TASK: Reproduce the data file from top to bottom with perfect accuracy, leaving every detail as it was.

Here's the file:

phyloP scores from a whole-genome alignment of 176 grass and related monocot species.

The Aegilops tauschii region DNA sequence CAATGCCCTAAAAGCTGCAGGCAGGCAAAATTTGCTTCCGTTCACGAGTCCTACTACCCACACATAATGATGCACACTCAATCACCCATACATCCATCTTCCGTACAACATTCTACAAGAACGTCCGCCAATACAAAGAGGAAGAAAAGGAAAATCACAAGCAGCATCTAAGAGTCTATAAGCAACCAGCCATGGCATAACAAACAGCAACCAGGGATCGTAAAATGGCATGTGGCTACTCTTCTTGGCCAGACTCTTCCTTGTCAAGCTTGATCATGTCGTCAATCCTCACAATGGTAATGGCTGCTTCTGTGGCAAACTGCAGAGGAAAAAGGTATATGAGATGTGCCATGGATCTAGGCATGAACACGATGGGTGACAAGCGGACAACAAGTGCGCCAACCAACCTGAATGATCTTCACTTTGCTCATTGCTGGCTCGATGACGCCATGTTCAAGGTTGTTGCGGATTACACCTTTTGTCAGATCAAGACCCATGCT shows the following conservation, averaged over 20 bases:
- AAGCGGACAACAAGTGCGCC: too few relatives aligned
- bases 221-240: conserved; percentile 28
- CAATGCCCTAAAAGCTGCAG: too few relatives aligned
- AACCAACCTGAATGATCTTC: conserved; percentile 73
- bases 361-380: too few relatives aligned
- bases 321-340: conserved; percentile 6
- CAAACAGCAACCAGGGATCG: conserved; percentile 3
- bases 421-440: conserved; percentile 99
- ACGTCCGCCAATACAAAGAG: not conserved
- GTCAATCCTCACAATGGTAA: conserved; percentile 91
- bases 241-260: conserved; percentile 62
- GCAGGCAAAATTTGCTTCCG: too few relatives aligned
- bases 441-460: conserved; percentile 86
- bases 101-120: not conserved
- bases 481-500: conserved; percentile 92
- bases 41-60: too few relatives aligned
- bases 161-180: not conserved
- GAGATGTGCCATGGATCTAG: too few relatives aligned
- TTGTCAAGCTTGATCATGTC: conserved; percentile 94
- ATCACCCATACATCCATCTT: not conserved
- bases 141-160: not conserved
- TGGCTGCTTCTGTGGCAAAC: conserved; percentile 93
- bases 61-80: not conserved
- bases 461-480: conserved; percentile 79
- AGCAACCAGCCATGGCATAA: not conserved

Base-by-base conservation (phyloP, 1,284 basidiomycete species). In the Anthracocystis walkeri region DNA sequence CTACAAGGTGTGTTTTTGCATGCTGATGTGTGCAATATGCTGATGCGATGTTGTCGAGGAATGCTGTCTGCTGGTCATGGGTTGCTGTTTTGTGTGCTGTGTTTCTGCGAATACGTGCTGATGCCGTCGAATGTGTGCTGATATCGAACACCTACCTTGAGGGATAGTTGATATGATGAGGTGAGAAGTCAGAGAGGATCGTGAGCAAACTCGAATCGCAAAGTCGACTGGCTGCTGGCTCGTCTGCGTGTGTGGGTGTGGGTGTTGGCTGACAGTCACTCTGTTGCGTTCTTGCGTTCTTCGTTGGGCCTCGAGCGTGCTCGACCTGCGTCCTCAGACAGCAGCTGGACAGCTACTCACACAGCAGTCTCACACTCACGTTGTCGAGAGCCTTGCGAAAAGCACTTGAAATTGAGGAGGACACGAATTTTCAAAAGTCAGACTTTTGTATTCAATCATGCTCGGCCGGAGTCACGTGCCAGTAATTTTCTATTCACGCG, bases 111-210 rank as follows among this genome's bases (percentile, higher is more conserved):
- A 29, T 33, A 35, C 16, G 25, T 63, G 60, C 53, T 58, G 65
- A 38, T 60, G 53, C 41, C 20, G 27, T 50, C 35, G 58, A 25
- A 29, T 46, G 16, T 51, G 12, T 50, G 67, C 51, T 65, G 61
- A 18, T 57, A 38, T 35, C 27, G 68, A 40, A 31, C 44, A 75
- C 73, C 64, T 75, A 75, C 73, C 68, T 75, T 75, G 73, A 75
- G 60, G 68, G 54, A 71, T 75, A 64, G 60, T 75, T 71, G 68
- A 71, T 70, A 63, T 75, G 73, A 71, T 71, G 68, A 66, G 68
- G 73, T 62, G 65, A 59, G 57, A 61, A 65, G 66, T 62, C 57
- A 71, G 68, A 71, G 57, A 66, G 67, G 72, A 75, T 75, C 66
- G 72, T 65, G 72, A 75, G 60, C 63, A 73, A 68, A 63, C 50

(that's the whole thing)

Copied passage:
phyloP scores from a whole-genome alignment of 176 grass and related monocot species.

The Aegilops tauschii region DNA sequence CAATGCCCTAAAAGCTGCAGGCAGGCAAAATTTGCTTCCGTTCACGAGTCCTACTACCCACACATAATGATGCACACTCAATCACCCATACATCCATCTTCCGTACAACATTCTACAAGAACGTCCGCCAATACAAAGAGGAAGAAAAGGAAAATCACAAGCAGCATCTAAGAGTCTATAAGCAACCAGCCATGGCATAACAAACAGCAACCAGGGATCGTAAAATGGCATGTGGCTACTCTTCTTGGCCAGACTCTTCCTTGTCAAGCTTGATCATGTCGTCAATCCTCACAATGGTAATGGCTGCTTCTGTGGCAAACTGCAGAGGAAAAAGGTATATGAGATGTGCCATGGATCTAGGCATGAACACGATGGGTGACAAGCGGACAACAAGTGCGCCAACCAACCTGAATGATCTTCACTTTGCTCATTGCTGGCTCGATGACGCCATGTTCAAGGTTGTTGCGGATTACACCTTTTGTCAGATCAAGACCCATGCT shows the following conservation, averaged over 20 bases:
- AAGCGGACAACAAGTGCGCC: too few relatives aligned
- bases 221-240: conserved; percentile 28
- CAATGCCCTAAAAGCTGCAG: too few relatives aligned
- AACCAACCTGAATGATCTTC: conserved; percentile 73
- bases 361-380: too few relatives aligned
- bases 321-340: conserved; percentile 6
- CAAACAGCAACCAGGGATCG: conserved; percentile 3
- bases 421-440: conserved; percentile 99
- ACGTCCGCCAATACAAAGAG: not conserved
- GTCAATCCTCACAATGGTAA: conserved; percentile 91
- bases 241-260: conserved; percentile 62
- GCAGGCAAAATTTGCTTCCG: too few relatives aligned
- bases 441-460: conserved; percentile 86
- bases 101-120: not conserved
- bases 481-500: conserved; percentile 92
- bases 41-60: too few relatives aligned
- bases 161-180: not conserved
- GAGATGTGCCATGGATCTAG: too few relatives aligned
- TTGTCAAGCTTGATCATGTC: conserved; percentile 94
- ATCACCCATACATCCATCTT: not conserved
- bases 141-160: not conserved
- TGGCTGCTTCTGTGGCAAAC: conserved; percentile 93
- bases 61-80: not conserved
- bases 461-480: conserved; percentile 79
- AGCAACCAGCCATGGCATAA: not conserved

Base-by-base conservation (phyloP, 1,284 basidiomycete species). In the Anthracocystis walkeri region DNA sequence CTACAAGGTGTGTTTTTGCATGCTGATGTGTGCAATATGCTGATGCGATGTTGTCGAGGAATGCTGTCTGCTGGTCATGGGTTGCTGTTTTGTGTGCTGTGTTTCTGCGAATACGTGCTGATGCCGTCGAATGTGTGCTGATATCGAACACCTACCTTGAGGGATAGTTGATATGATGAGGTGAGAAGTCAGAGAGGATCGTGAGCAAACTCGAATCGCAAAGTCGACTGGCTGCTGGCTCGTCTGCGTGTGTGGGTGTGGGTGTTGGCTGACAGTCACTCTGTTGCGTTCTTGCGTTCTTCGTTGGGCCTCGAGCGTGCTCGACCTGCGTCCTCAGACAGCAGCTGGACAGCTACTCACACAGCAGTCTCACACTCACGTTGTCGAGAGCCTTGCGAAAAGCACTTGAAATTGAGGAGGACACGAATTTTCAAAAGTCAGACTTTTGTATTCAATCATGCTCGGCCGGAGTCACGTGCCAGTAATTTTCTATTCACGCG, bases 111-210 rank as follows among this genome's bases (percentile, higher is more conserved):
- A 29, T 33, A 35, C 16, G 25, T 63, G 60, C 53, T 58, G 65
- A 38, T 60, G 53, C 41, C 20, G 27, T 50, C 35, G 58, A 25
- A 29, T 46, G 16, T 51, G 12, T 50, G 67, C 51, T 65, G 61
- A 18, T 57, A 38, T 35, C 27, G 68, A 40, A 31, C 44, A 75
- C 73, C 64, T 75, A 75, C 73, C 68, T 75, T 75, G 73, A 75
- G 60, G 68, G 54, A 71, T 75, A 64, G 60, T 75, T 71, G 68
- A 71, T 70, A 63, T 75, G 73, A 71, T 71, G 68, A 66, G 68
- G 73, T 62, G 65, A 59, G 57, A 61, A 65, G 66, T 62, C 57
- A 71, G 68, A 71, G 57, A 66, G 67, G 72, A 75, T 75, C 66
- G 72, T 65, G 72, A 75, G 60, C 63, A 73, A 68, A 63, C 50